When I began identifying myself as a feminist, I never thought that the actions I partook in would be considered activism. While I knew that the label “feminist” was often associated with activism and the history which it entails, I was under the impression that one could be both a feminist and not an activist in what one may deem the “traditional” sense. Although I do believe an argument can still be made for this assertion, in my opinion, identifying as a feminist is an act of activism in itself.
When you begin identifying as a feminist, from my experience, you begin to look at your life from a different perspective. You begin seeing the discrimination, the prejudice and, possibly the worst, the casual sexism and other acts of bigotry which you may have missed before, sometimes coming from your closest friends. When you notice this, or are confronted with the question of whether or not you are, in fact, a feminist, you are being asked to defend your beliefs, and to identify with a system, a group, that has a history of activist nature. Just by saying to the casual sexist in your life, “Hey, I’m a feminist”, you are giving the feminist movement a familiar face, humanizing a strain of activism which has been demonized over the years.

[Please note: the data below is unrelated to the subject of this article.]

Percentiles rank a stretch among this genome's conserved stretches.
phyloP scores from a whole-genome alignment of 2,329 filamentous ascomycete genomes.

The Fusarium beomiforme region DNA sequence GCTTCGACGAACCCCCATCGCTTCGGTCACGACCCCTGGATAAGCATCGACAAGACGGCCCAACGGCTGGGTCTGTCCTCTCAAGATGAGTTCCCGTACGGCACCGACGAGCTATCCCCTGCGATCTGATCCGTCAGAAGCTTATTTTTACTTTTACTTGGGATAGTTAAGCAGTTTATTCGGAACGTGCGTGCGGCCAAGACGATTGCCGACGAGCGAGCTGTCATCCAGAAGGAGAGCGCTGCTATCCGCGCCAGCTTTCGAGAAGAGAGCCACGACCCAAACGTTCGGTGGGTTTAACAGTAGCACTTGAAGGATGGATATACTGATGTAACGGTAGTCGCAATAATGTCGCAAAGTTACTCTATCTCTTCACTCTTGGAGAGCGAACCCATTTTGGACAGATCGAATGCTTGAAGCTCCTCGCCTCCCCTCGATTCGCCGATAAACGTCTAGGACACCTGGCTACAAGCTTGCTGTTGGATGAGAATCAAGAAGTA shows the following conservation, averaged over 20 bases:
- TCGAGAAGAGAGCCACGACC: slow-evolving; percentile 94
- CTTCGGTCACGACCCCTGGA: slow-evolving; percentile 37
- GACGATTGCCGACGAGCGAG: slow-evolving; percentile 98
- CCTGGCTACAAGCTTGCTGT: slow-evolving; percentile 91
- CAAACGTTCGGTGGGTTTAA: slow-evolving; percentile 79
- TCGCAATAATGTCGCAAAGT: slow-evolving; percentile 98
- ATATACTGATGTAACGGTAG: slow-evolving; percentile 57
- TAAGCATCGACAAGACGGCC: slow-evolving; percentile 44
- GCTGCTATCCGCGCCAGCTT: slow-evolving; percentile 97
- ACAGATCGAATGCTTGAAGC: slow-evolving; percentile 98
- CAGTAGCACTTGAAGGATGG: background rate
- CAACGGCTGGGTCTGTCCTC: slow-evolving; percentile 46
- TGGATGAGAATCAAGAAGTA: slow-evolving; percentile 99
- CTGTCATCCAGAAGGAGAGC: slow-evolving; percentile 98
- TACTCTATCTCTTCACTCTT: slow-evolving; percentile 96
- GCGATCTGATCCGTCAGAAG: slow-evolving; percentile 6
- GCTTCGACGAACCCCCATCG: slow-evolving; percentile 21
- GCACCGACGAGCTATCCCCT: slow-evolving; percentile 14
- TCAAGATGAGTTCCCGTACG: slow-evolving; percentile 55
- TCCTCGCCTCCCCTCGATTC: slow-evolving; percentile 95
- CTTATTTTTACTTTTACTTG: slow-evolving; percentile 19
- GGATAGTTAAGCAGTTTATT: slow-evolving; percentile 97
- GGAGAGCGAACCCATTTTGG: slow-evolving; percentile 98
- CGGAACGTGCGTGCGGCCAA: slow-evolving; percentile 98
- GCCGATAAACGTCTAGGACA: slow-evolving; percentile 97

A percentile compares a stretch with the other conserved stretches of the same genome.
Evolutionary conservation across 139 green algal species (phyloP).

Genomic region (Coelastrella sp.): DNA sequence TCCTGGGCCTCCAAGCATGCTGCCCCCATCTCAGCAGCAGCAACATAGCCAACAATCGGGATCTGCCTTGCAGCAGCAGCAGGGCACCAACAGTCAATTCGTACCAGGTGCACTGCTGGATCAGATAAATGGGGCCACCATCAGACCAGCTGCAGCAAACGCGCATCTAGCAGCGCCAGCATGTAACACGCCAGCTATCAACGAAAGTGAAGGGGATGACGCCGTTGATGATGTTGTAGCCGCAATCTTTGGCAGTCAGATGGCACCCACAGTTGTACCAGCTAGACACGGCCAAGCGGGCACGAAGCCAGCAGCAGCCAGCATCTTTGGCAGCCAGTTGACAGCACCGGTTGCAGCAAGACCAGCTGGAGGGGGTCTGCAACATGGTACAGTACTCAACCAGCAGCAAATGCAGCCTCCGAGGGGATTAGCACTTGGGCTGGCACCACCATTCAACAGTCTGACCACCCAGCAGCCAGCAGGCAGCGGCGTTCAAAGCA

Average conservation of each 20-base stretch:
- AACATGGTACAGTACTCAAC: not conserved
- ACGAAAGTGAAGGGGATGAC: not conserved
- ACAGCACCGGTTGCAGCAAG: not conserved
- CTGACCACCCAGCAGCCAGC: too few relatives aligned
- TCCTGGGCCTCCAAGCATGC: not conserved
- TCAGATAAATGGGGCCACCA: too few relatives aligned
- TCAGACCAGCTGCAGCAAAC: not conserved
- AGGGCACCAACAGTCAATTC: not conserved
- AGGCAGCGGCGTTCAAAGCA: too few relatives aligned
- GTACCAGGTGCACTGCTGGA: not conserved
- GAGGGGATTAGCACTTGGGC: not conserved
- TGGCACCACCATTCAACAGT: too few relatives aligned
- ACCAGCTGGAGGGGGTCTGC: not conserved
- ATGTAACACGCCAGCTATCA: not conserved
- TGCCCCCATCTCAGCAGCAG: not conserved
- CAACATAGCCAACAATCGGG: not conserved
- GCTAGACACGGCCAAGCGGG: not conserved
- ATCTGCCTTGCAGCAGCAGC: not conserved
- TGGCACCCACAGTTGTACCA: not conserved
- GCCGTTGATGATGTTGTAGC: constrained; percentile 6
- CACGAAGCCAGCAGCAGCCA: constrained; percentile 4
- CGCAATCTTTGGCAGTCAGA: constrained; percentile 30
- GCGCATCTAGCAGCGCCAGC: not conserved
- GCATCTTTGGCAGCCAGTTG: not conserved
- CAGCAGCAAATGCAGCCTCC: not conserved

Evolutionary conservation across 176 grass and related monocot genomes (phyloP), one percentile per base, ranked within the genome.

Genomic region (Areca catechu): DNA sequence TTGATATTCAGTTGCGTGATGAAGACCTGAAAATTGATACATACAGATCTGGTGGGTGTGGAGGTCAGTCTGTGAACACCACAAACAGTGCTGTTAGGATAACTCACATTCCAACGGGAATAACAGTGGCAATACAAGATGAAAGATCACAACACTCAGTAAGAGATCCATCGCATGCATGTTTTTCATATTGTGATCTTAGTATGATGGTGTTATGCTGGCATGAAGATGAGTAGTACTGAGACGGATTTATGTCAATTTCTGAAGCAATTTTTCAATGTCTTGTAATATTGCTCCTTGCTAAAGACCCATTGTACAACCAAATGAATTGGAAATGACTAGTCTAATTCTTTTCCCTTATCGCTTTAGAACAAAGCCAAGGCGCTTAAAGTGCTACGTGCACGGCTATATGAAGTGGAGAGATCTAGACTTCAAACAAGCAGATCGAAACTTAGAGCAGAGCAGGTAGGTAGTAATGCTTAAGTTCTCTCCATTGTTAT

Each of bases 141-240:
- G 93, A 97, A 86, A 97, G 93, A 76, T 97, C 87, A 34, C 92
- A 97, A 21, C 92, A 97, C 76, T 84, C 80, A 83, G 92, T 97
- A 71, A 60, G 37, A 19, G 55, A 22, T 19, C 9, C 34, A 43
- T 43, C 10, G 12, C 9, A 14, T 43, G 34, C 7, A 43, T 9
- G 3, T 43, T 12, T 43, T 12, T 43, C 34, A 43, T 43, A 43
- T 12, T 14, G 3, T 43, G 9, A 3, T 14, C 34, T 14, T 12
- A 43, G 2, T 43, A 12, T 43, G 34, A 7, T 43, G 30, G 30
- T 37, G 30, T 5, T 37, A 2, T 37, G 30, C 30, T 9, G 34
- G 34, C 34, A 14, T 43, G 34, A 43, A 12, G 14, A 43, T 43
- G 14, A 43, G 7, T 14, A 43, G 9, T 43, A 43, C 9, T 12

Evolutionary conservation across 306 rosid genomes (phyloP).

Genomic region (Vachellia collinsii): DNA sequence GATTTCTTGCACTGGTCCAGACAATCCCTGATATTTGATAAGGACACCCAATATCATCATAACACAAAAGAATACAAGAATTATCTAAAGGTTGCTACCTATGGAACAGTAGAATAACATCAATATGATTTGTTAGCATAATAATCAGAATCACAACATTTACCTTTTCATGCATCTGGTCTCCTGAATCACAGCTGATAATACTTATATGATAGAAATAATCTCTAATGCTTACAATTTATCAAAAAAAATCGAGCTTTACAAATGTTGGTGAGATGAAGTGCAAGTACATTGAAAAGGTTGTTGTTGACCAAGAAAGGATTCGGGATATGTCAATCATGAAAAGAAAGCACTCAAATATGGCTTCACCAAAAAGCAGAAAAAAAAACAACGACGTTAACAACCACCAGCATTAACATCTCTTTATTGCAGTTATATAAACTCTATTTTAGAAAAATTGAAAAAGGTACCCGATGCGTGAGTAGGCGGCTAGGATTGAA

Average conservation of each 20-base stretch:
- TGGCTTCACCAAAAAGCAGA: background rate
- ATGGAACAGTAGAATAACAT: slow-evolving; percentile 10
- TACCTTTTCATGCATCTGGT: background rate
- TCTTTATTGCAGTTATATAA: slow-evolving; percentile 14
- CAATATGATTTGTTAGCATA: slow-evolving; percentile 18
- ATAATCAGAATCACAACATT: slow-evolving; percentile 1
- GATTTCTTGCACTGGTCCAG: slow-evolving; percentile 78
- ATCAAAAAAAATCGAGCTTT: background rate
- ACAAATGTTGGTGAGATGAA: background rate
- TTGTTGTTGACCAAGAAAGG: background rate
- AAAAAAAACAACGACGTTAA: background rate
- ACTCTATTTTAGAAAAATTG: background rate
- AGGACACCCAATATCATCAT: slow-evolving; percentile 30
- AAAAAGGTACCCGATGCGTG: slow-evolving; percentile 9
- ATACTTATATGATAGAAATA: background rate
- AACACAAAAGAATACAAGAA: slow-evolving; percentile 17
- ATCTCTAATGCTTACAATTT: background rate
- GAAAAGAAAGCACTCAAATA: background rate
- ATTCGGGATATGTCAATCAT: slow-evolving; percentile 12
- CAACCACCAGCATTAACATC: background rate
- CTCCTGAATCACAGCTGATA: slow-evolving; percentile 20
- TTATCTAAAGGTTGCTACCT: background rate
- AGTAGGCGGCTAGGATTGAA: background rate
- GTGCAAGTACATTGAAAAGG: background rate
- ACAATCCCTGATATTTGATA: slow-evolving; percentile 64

This is where my identity as an activist initially took root. I didn’t so much as put myself out there, so to speak, as I was put into certain situations which called for me to speak out. I had to realize that activism isn’t just picketing outside of the capitol, it’s also being able to make a difference in your own life, even if it is just raising awareness.